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As the weather gets colder, and roads more slippery, Cumbria County Council has announced its gritters are ready for action.
Over the next few months they will be out on the county's roads, trying to make them safer for drivers.
It's a difficult task, and they will be treating areas of road equivalent to the distance between Penrith and Barcelona:
The council says Priority One routes, including many of the county's main roads, are treated in fewer than three hours in freezing conditions.
Priority Two roads, including A, B and C roads, will be treated in five hours.
I know our winter maintenance service is greatly valued by the travelling public and the council remains committed to providing the best possible service, even at a time of unprecedented pressure on council budgets.
Dealing with severe winter conditions on a road network like Cumbria’s, with some of the highest terrain and most challenging conditions in the country, is a complex operation and once again we’re prepared for another busy winter ahead.
Our gritting teams play a vital role in keeping the county moving, often going out at night in extreme weather to ensure Cumbria stays connected.”
Scottish Borders Council have announced that they will spend £16,000 to increase the number of salt bins in the region to almost 1,000.
The funding announcement comes just 24 hours after the Scottish Government launched its Ready for Winter campaign.
Through 2012 to 2013, salt usage was up to 43,000 tonnes from 23,000 the previous year, and staff were called out 271 times to pre-salt roads in 2012/13 - considerably higher than the annual winter average of 180.
"The Borders witnessed extreme weather throughout last winter, with rainfall in November 2012 above the monthly average by 130 per cent, while March 2013 was the coldest for 51 years.
"However, the Council's roads team continues to work hard to ensure as best they can that roads and pathways are clear for drivers and pedestrians during severe weather.
"I am delighted to see more salt bins being provided across the Borders.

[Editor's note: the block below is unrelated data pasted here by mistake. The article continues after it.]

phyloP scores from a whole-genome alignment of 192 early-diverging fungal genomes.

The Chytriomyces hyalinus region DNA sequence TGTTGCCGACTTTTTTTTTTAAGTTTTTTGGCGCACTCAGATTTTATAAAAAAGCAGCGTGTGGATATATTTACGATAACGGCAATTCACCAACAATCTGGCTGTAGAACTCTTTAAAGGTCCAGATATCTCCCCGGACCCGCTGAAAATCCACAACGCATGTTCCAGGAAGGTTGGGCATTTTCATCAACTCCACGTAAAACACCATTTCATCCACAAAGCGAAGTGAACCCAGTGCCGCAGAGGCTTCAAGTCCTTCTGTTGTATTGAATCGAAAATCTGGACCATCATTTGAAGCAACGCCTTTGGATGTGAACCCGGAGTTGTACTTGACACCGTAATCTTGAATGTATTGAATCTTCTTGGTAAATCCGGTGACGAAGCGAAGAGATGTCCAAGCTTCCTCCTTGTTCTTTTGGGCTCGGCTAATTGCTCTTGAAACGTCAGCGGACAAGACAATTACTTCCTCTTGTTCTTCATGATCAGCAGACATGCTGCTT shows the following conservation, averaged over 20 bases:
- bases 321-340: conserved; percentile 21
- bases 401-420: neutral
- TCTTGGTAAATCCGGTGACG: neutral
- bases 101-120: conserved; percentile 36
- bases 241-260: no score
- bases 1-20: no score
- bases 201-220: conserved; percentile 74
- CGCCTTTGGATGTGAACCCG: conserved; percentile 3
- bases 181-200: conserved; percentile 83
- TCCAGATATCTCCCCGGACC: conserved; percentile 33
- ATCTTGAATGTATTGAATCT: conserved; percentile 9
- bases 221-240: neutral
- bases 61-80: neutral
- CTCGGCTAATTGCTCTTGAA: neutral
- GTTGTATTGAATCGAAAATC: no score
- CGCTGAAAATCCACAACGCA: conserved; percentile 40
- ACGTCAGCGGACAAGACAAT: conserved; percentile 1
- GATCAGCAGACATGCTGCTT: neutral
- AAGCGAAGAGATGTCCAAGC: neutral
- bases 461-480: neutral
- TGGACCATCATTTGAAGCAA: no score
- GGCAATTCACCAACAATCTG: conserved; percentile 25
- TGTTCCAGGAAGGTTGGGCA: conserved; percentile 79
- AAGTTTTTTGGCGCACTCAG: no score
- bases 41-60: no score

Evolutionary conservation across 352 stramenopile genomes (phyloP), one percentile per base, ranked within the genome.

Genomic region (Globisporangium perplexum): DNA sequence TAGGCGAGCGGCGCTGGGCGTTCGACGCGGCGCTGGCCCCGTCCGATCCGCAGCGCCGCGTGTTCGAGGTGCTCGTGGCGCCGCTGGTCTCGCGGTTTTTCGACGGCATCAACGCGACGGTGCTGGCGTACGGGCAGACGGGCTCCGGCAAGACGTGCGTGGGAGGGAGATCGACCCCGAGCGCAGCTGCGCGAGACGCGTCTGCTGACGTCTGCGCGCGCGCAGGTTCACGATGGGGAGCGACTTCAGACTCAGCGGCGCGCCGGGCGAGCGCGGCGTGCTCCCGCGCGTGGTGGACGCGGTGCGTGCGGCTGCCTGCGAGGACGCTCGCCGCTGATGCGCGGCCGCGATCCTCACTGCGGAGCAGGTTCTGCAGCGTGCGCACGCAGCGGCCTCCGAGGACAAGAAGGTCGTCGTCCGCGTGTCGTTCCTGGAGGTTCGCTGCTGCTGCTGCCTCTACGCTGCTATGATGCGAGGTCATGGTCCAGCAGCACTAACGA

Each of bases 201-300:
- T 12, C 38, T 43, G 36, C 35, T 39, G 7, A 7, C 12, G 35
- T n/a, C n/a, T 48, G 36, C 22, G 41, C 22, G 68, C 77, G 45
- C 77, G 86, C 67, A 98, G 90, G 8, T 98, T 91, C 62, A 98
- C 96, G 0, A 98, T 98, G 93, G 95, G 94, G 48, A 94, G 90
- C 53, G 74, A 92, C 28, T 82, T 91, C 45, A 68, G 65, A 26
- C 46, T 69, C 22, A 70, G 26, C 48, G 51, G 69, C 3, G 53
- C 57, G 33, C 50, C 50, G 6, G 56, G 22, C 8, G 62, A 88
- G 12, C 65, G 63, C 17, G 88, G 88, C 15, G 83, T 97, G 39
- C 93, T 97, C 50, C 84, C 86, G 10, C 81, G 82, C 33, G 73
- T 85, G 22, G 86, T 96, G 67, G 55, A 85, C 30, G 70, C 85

"Despite the financial challenges the Council is under, the performance of its winter service was impressive during 2012/13.
"The proposed developments for the future should help to keep this performance at a high level."
Cumbria County Council has launched a Twitter service so people can keep track of gritting plans during the winter months. They've also introduced a new online map which is updated daily showing which routes the fleet of gritters intend to treat.
Twitter users can find it through Cumbria County Council's Twitter account at @CumbriaCC The interactive map can be viewed on the council's website
The new online information service will help keep drivers safe on Cumbria's roads during the winter months and is representative of the county council's determination to be innovative in making important information available to members of the public in a timely and accessible way.
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The Highways Agency has said that Cumbria is well prepared for the winter with salt stocks at a high level in each of its depots.
Tim Backshall has the full report:
Liz Girvan, the winter service manager for the Highways Agency in Cumbria, spoke to Tim Backshall about what preparations they have in place for this winter:
Cumbria Police have been advising apprentice mechanics at System Training in Carlisle, how to carry out winter safety checks on cars, to prepare them for bad weather.